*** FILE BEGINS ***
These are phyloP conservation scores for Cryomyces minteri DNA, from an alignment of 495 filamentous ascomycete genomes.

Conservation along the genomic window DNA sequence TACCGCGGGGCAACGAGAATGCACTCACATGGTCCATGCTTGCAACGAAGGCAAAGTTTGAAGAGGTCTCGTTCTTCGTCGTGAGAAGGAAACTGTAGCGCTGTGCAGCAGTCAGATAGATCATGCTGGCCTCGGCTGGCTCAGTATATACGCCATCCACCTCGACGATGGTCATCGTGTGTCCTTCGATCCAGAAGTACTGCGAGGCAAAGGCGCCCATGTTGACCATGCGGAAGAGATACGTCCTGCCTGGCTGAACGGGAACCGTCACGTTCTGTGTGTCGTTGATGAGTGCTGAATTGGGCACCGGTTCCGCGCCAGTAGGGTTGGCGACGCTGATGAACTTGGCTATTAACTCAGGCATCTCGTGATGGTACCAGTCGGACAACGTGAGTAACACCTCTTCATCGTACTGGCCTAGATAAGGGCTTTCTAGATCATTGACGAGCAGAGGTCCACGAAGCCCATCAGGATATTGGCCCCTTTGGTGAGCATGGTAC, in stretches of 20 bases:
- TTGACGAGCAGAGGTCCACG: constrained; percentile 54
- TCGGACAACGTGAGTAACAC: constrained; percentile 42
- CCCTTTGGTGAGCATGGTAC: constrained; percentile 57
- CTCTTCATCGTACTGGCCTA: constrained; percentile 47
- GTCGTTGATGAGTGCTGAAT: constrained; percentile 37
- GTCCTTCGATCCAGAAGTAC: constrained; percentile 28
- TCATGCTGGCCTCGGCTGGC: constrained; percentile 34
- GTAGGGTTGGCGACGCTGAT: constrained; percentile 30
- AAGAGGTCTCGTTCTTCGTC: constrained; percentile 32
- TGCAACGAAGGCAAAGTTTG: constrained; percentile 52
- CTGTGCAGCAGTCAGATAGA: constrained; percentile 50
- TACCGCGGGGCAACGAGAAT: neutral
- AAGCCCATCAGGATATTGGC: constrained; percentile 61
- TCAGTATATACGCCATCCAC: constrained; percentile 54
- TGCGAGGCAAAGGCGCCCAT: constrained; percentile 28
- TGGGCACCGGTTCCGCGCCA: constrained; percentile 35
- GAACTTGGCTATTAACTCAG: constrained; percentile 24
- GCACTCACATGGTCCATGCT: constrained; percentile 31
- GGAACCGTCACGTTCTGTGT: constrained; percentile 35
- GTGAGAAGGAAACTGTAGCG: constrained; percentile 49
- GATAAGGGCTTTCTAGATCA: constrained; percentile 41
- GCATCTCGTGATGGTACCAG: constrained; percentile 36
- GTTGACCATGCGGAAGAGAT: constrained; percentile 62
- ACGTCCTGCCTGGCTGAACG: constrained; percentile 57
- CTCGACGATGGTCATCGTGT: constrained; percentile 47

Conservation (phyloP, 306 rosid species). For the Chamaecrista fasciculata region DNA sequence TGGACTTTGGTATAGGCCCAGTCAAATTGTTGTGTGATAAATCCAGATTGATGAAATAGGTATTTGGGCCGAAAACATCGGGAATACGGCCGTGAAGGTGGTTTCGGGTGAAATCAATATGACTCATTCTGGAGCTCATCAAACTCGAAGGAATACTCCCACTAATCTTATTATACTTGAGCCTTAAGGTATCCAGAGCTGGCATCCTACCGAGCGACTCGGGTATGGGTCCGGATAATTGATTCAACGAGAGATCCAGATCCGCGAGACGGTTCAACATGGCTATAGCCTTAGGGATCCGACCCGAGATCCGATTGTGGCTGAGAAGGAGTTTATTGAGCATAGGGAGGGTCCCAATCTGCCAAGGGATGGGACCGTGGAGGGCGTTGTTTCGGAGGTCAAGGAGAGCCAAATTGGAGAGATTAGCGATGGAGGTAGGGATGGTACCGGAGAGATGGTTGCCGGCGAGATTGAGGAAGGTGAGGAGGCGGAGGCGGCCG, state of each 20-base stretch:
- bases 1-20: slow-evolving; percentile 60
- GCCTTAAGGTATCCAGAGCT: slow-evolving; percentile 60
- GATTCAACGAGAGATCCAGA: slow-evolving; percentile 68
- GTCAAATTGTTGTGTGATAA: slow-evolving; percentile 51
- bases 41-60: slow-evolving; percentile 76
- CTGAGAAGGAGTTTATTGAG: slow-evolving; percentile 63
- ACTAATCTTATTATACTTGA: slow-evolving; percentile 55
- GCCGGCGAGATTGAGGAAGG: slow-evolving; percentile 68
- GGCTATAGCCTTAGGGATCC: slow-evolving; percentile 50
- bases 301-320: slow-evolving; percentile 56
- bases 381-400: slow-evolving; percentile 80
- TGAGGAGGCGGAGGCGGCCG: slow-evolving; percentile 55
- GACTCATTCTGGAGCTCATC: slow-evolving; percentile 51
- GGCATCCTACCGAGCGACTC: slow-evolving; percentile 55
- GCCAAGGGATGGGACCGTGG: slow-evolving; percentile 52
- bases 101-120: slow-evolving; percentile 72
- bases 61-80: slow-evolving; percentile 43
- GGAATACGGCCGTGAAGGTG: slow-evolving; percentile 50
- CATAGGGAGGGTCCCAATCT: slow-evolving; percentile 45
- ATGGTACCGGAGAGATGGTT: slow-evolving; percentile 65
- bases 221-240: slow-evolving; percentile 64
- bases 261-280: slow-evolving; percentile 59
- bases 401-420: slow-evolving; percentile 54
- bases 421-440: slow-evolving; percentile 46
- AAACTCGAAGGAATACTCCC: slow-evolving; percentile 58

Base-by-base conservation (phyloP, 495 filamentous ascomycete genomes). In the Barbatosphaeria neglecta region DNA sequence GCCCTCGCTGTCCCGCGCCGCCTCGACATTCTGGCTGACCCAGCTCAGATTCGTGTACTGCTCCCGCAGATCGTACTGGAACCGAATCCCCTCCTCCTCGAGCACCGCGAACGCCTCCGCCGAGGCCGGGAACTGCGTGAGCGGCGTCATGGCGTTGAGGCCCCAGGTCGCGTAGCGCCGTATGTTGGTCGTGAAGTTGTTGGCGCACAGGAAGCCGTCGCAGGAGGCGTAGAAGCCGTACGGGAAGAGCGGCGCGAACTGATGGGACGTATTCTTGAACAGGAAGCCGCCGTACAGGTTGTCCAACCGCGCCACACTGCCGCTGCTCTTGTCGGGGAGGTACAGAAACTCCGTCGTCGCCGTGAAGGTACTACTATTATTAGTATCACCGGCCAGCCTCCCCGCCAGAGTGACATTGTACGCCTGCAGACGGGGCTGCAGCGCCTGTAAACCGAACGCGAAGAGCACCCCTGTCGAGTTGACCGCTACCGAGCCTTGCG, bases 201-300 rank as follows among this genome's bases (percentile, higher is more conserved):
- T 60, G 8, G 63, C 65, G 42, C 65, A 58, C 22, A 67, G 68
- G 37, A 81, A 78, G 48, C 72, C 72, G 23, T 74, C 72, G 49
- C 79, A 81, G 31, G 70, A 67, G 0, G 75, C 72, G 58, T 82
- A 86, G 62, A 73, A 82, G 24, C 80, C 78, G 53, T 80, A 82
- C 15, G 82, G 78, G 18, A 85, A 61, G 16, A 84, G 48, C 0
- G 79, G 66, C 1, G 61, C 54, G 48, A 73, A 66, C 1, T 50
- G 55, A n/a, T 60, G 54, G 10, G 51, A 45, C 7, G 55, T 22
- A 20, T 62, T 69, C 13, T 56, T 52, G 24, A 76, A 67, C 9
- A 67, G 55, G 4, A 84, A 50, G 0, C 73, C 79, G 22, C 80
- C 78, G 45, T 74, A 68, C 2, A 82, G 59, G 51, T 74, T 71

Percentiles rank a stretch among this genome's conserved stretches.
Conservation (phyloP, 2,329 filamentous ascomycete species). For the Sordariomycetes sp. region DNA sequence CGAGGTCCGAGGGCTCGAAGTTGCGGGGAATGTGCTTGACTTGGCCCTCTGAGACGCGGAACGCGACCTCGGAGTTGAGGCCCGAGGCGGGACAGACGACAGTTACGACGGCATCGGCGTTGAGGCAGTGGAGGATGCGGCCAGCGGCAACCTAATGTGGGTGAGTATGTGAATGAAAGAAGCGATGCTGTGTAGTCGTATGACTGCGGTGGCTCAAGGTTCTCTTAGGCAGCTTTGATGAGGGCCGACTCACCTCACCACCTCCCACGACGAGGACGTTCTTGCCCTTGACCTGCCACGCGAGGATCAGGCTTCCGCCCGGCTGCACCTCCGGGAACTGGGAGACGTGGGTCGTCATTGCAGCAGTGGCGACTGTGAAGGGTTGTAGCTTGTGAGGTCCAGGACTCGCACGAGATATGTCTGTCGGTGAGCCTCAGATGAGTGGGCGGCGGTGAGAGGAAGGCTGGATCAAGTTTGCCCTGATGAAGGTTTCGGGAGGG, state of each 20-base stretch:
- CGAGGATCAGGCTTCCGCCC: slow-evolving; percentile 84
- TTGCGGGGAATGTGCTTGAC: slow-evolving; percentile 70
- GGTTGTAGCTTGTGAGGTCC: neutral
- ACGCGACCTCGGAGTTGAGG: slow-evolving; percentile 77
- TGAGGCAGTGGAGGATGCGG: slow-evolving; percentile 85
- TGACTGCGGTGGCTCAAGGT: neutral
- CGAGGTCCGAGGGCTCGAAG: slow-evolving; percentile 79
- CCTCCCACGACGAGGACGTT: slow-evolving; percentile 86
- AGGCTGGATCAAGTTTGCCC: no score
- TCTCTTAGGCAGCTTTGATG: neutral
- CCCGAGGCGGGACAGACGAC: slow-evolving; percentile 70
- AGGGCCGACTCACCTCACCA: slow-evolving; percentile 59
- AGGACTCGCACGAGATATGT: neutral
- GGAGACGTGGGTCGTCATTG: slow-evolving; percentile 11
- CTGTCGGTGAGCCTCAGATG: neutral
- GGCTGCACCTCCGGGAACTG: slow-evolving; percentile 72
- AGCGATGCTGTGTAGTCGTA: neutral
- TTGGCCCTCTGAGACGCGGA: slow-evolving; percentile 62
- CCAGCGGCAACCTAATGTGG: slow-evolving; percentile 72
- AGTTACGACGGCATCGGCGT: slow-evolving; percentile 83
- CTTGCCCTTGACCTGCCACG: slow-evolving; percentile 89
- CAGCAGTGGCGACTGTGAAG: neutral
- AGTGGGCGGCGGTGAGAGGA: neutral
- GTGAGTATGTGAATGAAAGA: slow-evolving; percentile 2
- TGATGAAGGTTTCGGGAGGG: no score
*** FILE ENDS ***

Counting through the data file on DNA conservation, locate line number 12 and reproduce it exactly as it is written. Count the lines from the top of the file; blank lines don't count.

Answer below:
- TGCAACGAAGGCAAAGTTTG: constrained; percentile 52